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csedayski
Level 1

Employer Overpayment

I was accidentally hugely overpaid during my internship in summer 2019 and this was reflected in my 2019 W2. I figured this out and filed an extension for my 2019 taxes. Now the company is saying that they cannot issue a new W2 for 2019 and I should pay taxes on the full income for 2019. They want me to pay them back the excess this year i.e. 2020 and use Pub 525 to get my excess 2019 tax back.
 
I have two questions:
1. Does this make sense? Is the company allowed to do this and not give me an updated W2?
2. I will be paying them a check this year. What documentation do I need from them to be able to use 525 in turbotax?

Thanks!
 
1 Best answer

Accepted Solutions
Opus 17
Level 15

Employer Overpayment

You're going to be in a tough spot, and depending on the amount, you might want to talk to a labor lawyer.  I'll explain the problem first, and how to report it on your return second.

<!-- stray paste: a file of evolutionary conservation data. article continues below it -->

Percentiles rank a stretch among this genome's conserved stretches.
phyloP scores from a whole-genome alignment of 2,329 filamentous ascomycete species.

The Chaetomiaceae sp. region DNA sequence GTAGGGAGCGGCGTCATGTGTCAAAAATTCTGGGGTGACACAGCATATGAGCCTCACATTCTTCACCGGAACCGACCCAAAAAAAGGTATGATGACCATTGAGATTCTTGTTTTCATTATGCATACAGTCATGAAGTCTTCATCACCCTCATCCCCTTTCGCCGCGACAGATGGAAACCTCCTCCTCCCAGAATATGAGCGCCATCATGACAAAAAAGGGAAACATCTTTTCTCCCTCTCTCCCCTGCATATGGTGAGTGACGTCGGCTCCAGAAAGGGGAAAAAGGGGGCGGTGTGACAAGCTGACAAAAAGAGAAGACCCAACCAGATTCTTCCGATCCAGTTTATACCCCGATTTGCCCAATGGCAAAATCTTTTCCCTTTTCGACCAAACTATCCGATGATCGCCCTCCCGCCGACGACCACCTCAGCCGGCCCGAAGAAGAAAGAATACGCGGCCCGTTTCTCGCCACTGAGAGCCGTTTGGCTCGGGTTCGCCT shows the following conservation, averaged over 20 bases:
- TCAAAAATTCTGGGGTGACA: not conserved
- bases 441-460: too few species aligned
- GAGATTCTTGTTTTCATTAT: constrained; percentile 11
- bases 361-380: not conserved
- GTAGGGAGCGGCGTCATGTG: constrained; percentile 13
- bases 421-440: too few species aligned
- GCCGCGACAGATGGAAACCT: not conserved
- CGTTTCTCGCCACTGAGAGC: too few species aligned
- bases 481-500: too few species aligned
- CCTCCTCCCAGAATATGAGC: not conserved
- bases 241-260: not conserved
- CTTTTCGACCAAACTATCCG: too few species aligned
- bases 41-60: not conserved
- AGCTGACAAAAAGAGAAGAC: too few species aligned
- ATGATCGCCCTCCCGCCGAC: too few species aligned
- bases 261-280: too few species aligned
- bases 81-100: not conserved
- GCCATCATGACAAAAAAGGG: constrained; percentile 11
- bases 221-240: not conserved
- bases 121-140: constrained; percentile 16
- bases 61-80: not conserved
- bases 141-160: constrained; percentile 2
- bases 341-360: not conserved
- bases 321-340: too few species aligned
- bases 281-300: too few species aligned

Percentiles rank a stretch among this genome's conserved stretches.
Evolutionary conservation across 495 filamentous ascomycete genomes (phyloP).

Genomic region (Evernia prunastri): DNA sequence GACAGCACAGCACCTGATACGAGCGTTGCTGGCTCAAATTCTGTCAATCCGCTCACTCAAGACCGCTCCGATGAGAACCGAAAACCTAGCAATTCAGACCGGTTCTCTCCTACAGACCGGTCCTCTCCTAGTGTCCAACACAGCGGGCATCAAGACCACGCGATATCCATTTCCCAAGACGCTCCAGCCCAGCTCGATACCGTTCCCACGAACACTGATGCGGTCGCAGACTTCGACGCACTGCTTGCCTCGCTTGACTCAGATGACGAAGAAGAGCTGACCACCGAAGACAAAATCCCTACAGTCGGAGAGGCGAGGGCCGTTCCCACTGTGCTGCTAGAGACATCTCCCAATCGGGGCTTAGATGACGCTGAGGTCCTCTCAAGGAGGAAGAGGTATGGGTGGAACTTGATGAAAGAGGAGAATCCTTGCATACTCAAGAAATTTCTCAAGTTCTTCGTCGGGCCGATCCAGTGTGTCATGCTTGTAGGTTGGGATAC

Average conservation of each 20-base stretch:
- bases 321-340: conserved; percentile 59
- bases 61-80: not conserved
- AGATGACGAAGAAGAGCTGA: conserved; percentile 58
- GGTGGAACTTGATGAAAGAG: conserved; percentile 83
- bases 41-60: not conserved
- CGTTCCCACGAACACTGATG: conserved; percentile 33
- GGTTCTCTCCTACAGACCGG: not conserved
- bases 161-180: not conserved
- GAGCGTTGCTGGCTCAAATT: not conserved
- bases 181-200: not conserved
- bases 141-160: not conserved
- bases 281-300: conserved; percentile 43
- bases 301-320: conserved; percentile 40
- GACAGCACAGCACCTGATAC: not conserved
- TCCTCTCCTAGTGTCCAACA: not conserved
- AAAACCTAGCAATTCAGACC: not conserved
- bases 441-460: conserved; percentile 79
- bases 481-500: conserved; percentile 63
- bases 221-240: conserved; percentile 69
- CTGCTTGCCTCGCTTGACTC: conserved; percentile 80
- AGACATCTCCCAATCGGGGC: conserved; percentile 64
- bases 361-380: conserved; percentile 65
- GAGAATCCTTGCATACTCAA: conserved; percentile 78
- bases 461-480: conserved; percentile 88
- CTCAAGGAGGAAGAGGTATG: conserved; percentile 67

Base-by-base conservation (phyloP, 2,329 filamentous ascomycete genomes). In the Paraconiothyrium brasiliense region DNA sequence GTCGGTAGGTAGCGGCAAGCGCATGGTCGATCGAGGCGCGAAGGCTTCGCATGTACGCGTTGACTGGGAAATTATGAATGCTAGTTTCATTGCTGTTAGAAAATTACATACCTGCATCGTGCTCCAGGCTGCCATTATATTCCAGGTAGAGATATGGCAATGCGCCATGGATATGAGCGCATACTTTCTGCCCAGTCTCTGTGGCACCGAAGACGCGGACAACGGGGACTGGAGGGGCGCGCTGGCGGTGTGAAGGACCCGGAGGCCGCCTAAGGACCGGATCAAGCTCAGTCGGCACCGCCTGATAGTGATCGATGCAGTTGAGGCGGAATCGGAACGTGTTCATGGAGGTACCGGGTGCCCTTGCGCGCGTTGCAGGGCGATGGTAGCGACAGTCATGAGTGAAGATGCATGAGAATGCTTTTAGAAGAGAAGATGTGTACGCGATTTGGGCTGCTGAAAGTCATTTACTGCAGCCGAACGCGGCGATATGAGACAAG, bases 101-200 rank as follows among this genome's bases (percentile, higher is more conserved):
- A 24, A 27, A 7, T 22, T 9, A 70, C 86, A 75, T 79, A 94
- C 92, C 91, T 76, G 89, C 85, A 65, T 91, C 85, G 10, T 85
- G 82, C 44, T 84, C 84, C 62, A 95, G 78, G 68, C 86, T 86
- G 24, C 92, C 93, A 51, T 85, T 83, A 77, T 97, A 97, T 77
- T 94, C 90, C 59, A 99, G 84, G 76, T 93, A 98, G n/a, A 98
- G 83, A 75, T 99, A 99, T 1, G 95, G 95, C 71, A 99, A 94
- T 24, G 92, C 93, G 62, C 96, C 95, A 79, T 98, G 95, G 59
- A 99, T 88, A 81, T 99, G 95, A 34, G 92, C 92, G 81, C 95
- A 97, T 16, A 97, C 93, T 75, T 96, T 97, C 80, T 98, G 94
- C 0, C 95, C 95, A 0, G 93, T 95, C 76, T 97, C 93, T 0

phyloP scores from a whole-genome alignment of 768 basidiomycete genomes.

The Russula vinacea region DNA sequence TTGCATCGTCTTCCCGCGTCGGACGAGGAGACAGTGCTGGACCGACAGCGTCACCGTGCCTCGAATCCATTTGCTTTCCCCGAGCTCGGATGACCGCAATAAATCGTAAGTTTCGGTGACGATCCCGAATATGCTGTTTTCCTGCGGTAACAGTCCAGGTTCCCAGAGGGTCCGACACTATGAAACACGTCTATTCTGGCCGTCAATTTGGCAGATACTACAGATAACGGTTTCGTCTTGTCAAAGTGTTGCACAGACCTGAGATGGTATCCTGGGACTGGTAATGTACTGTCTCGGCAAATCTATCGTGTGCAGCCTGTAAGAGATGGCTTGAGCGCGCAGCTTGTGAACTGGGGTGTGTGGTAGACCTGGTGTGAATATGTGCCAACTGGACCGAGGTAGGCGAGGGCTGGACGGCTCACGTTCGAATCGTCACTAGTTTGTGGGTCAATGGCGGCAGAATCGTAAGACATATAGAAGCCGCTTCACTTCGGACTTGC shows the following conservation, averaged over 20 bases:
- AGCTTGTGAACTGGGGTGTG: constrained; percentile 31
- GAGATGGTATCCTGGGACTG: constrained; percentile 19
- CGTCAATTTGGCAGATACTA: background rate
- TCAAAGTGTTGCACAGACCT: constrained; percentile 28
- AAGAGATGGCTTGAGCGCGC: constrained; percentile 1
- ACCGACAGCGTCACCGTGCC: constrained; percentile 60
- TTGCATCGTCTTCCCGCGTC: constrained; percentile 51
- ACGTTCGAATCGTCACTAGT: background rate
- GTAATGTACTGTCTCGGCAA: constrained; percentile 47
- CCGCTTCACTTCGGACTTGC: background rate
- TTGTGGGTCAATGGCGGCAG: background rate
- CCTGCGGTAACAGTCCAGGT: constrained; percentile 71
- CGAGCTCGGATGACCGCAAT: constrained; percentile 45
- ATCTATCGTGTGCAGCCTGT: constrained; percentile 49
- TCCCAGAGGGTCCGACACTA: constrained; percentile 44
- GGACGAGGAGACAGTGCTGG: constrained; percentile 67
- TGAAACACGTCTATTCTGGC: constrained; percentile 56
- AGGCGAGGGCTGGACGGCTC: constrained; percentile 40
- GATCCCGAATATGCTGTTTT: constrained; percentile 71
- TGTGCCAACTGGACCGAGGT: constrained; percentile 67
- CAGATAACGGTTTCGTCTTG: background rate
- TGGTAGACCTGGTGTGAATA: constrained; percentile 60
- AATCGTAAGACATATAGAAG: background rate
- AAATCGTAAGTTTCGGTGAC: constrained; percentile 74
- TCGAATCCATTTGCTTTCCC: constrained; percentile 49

The problem is that you need to either take a special itemized deduction, or use a procedure called "IRC 1341 Claim of Right".  The itemized deduction won't result in a full refund of the tax owed unless you already have more than $12,500 of other itemized deductions (or $25,000 if married).  The claim of right procedure would definitely get your tax money back, but to use it, you must have had a reasonable belief at the time you received the money, that you had an unrestricted right to the money.   And since you knew at the time you were being overpaid, you knew that you did not have an unrestricted right to the money.  If you had repaid the money in 2019, the company should have issued a correct W-2 for 2019.  If you file under IRC 1341, and if you were audited, you risk losing your case.  

 

Your 2019 W-2 can't be corrected because the wages you received are what you actually received, even if they were wrong.  If you made repayment during 2019 then the company should (and must) issue a corrected W-2 to reflect what you were actually paid.  But if you haven't made the repayment yet, the 2019 W-2 can't be corrected. 

 

If the overpayment amount is less than $3000 there is no tax relief available.